Erik Kabik Photography / MediaPunch / AP

Bernie Sanders was hospitalized yesterday after he “experienced some chest discomfort” during a campaign trip to Las Vegas, a senior adviser said in a statement today. The senator was subsequently “found to have a blockage in one artery, and two stents were successfully inserted."

This sounds scary, and it’s difficult to know exactly what it means for Sanders’s health. But there is evidence in the statement that Sanders will not necessarily be materially affected by the incident. Coronary stenting is one of the most common procedures in the United States. It involves feeding a wire up the femoral artery in the groin and into the heart, then inserting and expanding metallic coils to hold open the arteries that supply blood to the heart. It is used to treat coronary artery disease, the partial or complete blockage of the arteries and the most common cause of death worldwide.

Sanders is a 78-year-old American male working long hours at a high-stress job, so it is statistically expected that he would have some degree of coronary artery disease. As the average age of the presidential-candidate pool moves older, election after election, this is the primary health issue that will limit their abilities to carry out the duties of the office.

The severity of Sanders’s case could range from almost inconsequential to very serious. While some cardiologists argue that stenting should only be used in cases of moderate to severe blockage, it has historically been deployed much more widely. In 2017,  after decades of doctors stenting most anyone with even moderate blockage, evidence finally emerged that the practice did not prolong life. But many cardiologists continue to do it because patients report subjective improvements in things like chest pain and shortness of breath.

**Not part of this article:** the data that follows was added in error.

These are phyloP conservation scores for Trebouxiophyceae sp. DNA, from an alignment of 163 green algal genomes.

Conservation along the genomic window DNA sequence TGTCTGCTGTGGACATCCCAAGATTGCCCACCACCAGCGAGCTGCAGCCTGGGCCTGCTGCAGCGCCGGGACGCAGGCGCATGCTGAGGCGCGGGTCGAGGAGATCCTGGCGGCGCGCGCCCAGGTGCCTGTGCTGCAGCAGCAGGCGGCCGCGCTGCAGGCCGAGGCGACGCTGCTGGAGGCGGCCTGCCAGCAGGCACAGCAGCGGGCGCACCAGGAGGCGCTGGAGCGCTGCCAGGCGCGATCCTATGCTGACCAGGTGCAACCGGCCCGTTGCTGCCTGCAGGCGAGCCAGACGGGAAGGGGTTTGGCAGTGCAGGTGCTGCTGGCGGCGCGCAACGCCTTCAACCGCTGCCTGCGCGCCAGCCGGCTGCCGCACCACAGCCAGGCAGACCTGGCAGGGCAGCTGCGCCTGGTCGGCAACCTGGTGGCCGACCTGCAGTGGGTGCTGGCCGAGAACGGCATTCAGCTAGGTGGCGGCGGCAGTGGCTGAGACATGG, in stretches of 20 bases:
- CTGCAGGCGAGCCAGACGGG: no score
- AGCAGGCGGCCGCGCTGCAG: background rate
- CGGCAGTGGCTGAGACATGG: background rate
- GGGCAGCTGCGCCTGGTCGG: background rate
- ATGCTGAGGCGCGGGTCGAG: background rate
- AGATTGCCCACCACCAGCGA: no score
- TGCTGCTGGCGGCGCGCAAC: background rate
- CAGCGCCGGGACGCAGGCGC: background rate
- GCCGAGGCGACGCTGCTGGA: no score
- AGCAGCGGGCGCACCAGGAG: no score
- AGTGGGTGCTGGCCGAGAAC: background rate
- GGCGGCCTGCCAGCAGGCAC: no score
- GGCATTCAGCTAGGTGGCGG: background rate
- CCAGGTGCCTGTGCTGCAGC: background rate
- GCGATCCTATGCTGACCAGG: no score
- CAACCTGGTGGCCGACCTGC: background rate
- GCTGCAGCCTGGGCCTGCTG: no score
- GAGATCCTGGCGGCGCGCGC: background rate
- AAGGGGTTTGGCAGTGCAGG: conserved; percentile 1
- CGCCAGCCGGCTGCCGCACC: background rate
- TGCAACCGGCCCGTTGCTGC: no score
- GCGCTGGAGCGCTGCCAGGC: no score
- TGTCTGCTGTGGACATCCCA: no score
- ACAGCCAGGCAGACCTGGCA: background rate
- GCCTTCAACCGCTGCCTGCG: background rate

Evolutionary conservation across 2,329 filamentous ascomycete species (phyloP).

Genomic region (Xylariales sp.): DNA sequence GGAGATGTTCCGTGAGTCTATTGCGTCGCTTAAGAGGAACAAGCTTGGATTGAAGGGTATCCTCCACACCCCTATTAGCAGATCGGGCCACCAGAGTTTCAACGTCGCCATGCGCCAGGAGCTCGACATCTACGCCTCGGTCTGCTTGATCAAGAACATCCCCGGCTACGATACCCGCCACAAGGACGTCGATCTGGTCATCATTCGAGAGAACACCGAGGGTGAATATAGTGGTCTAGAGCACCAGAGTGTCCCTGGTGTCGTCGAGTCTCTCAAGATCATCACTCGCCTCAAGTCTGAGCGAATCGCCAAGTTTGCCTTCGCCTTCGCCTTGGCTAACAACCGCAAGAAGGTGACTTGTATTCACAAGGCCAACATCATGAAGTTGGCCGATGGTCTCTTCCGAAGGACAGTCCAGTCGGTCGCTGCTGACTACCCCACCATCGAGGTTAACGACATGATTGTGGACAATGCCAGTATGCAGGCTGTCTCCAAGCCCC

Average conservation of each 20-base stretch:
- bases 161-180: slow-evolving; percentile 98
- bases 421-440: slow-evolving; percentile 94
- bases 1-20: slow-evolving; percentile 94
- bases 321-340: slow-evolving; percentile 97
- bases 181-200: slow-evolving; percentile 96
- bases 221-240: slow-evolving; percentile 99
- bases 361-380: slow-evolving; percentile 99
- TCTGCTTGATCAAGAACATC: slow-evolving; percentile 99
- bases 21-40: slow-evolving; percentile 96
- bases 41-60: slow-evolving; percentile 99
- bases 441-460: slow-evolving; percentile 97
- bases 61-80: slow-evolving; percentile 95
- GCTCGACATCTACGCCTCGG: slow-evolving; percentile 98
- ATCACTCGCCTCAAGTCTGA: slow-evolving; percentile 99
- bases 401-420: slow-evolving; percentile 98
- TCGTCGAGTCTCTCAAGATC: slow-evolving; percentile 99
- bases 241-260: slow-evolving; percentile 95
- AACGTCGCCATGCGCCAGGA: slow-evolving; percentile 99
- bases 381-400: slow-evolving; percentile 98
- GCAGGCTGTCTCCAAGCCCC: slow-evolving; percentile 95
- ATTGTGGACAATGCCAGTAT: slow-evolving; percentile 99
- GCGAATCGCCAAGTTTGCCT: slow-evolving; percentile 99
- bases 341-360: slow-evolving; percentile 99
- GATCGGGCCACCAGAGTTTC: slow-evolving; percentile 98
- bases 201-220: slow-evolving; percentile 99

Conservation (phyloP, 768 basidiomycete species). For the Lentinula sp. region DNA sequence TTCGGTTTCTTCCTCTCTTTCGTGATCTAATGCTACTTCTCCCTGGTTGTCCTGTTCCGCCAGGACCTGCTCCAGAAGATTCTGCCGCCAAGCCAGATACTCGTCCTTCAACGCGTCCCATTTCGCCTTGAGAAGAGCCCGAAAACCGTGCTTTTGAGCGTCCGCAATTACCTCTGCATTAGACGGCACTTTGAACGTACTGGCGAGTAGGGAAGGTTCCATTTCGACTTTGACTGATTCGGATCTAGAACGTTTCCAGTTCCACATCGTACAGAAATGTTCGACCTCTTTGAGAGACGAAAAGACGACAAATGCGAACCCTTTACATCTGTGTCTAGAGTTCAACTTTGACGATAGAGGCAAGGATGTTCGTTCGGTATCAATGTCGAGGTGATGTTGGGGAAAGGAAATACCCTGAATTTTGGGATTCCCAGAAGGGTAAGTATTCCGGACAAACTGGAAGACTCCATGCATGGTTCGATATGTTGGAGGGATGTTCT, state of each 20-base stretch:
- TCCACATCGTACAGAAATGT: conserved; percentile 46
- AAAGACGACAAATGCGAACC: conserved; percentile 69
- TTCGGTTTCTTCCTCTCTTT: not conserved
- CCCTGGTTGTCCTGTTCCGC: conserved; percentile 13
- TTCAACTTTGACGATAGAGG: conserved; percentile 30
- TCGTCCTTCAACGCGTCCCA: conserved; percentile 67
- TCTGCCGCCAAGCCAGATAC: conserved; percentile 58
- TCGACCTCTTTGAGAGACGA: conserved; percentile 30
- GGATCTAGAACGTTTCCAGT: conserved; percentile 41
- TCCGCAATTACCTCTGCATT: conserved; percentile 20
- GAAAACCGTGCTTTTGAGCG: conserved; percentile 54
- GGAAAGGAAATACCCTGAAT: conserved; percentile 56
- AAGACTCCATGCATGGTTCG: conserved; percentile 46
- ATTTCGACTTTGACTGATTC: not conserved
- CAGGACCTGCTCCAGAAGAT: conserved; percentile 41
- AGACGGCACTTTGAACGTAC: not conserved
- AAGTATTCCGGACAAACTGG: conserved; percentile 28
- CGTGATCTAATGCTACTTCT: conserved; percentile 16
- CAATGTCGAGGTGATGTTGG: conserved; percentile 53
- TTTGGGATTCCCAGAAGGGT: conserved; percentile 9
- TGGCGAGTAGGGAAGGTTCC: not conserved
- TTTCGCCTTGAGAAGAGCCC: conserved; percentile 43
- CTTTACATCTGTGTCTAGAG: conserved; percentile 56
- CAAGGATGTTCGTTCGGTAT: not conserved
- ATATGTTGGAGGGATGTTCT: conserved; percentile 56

The statement seems to suggest that Sanders’s case of coronary artery disease is on the less severe end of the spectrum. “Chest discomfort” is not synonymous with “heart attack,” and is more commonly used to describe angina, the clinical term for the pain that results when too little blood is flowing to the muscle of the heart. Recognizing and addressing angina before a serious heart attack is medically optimal, but it’s much less severe than a heart attack, which means total blockage of an artery and loss of blood supply to heart muscle. Angina is the result of compromised flow, and it is reversible. A heart attack, on the other hand, can cause permanent damage.

The fact that only one of Sanders’s arteries was stented is likely meaningful, too. If multiple blood vessels are involved, the disease is usually more serious, and sometimes requires open-heart surgery for coronary-artery bypass grafts. Many people have undergone bypass surgery and continued to work for decades, including David Letterman and Bill Clinton. This is not apparently what’s happening in Sanders’s case, which bodes well for him.

The statement also noted that Sanders is currently “conversing and in good spirits.” If Sanders had suffered a major cardiac arrest and were sent to the intensive care unit, he would not be chatty.

Still, the campaign said it would be canceling Sanders’s public appearances until further notice. This would be expected for anyone undergoing coronary stenting. It’s important for doctors to monitor the patient in the days after the procedure to assure that symptoms improve and that no complications have been introduced. But there is no reason to suspect that, if all goes as well as expected, Sanders would be unable to appear on a debate stage in 12 days—and much less that he would be unable to campaign or perform the duties of the office of the president.

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